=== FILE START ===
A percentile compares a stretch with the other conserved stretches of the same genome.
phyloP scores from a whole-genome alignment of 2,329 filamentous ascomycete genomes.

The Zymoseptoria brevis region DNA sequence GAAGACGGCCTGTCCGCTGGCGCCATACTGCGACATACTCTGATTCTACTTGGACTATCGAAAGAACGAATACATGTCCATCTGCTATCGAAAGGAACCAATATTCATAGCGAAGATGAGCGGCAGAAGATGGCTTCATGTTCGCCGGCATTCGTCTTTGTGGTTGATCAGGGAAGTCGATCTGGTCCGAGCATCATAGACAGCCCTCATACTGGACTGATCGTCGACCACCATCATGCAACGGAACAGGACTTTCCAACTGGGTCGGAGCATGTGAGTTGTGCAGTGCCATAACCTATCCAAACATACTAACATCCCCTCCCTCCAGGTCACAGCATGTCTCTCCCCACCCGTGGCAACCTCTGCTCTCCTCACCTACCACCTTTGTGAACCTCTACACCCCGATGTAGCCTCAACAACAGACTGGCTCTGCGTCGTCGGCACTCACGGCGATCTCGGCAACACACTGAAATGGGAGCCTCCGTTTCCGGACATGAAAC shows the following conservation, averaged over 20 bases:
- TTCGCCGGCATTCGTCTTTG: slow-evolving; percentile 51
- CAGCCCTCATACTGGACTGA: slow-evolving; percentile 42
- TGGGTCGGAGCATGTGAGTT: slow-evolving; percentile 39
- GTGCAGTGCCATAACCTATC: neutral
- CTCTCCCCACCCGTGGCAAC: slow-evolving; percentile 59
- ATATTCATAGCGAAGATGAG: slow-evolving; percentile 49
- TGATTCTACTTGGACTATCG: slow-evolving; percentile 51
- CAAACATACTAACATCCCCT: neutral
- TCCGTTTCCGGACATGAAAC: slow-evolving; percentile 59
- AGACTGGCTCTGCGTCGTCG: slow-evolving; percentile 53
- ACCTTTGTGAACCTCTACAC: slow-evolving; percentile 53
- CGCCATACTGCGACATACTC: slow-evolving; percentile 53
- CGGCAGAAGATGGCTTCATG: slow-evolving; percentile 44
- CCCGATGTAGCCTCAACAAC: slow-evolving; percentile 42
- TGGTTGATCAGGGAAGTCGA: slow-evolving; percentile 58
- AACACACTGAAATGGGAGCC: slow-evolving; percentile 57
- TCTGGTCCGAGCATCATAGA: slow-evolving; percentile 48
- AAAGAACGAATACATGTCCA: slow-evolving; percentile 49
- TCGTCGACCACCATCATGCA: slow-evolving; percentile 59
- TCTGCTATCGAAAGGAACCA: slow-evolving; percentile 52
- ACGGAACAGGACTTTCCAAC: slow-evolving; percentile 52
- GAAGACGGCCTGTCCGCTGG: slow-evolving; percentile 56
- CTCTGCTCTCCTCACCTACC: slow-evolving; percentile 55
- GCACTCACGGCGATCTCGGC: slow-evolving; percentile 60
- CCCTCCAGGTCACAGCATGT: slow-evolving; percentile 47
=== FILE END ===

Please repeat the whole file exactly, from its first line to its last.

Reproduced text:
A percentile compares a stretch with the other conserved stretches of the same genome.
phyloP scores from a whole-genome alignment of 2,329 filamentous ascomycete genomes.

The Zymoseptoria brevis region DNA sequence GAAGACGGCCTGTCCGCTGGCGCCATACTGCGACATACTCTGATTCTACTTGGACTATCGAAAGAACGAATACATGTCCATCTGCTATCGAAAGGAACCAATATTCATAGCGAAGATGAGCGGCAGAAGATGGCTTCATGTTCGCCGGCATTCGTCTTTGTGGTTGATCAGGGAAGTCGATCTGGTCCGAGCATCATAGACAGCCCTCATACTGGACTGATCGTCGACCACCATCATGCAACGGAACAGGACTTTCCAACTGGGTCGGAGCATGTGAGTTGTGCAGTGCCATAACCTATCCAAACATACTAACATCCCCTCCCTCCAGGTCACAGCATGTCTCTCCCCACCCGTGGCAACCTCTGCTCTCCTCACCTACCACCTTTGTGAACCTCTACACCCCGATGTAGCCTCAACAACAGACTGGCTCTGCGTCGTCGGCACTCACGGCGATCTCGGCAACACACTGAAATGGGAGCCTCCGTTTCCGGACATGAAAC shows the following conservation, averaged over 20 bases:
- TTCGCCGGCATTCGTCTTTG: slow-evolving; percentile 51
- CAGCCCTCATACTGGACTGA: slow-evolving; percentile 42
- TGGGTCGGAGCATGTGAGTT: slow-evolving; percentile 39
- GTGCAGTGCCATAACCTATC: neutral
- CTCTCCCCACCCGTGGCAAC: slow-evolving; percentile 59
- ATATTCATAGCGAAGATGAG: slow-evolving; percentile 49
- TGATTCTACTTGGACTATCG: slow-evolving; percentile 51
- CAAACATACTAACATCCCCT: neutral
- TCCGTTTCCGGACATGAAAC: slow-evolving; percentile 59
- AGACTGGCTCTGCGTCGTCG: slow-evolving; percentile 53
- ACCTTTGTGAACCTCTACAC: slow-evolving; percentile 53
- CGCCATACTGCGACATACTC: slow-evolving; percentile 53
- CGGCAGAAGATGGCTTCATG: slow-evolving; percentile 44
- CCCGATGTAGCCTCAACAAC: slow-evolving; percentile 42
- TGGTTGATCAGGGAAGTCGA: slow-evolving; percentile 58
- AACACACTGAAATGGGAGCC: slow-evolving; percentile 57
- TCTGGTCCGAGCATCATAGA: slow-evolving; percentile 48
- AAAGAACGAATACATGTCCA: slow-evolving; percentile 49
- TCGTCGACCACCATCATGCA: slow-evolving; percentile 59
- TCTGCTATCGAAAGGAACCA: slow-evolving; percentile 52
- ACGGAACAGGACTTTCCAAC: slow-evolving; percentile 52
- GAAGACGGCCTGTCCGCTGG: slow-evolving; percentile 56
- CTCTGCTCTCCTCACCTACC: slow-evolving; percentile 55
- GCACTCACGGCGATCTCGGC: slow-evolving; percentile 60
- CCCTCCAGGTCACAGCATGT: slow-evolving; percentile 47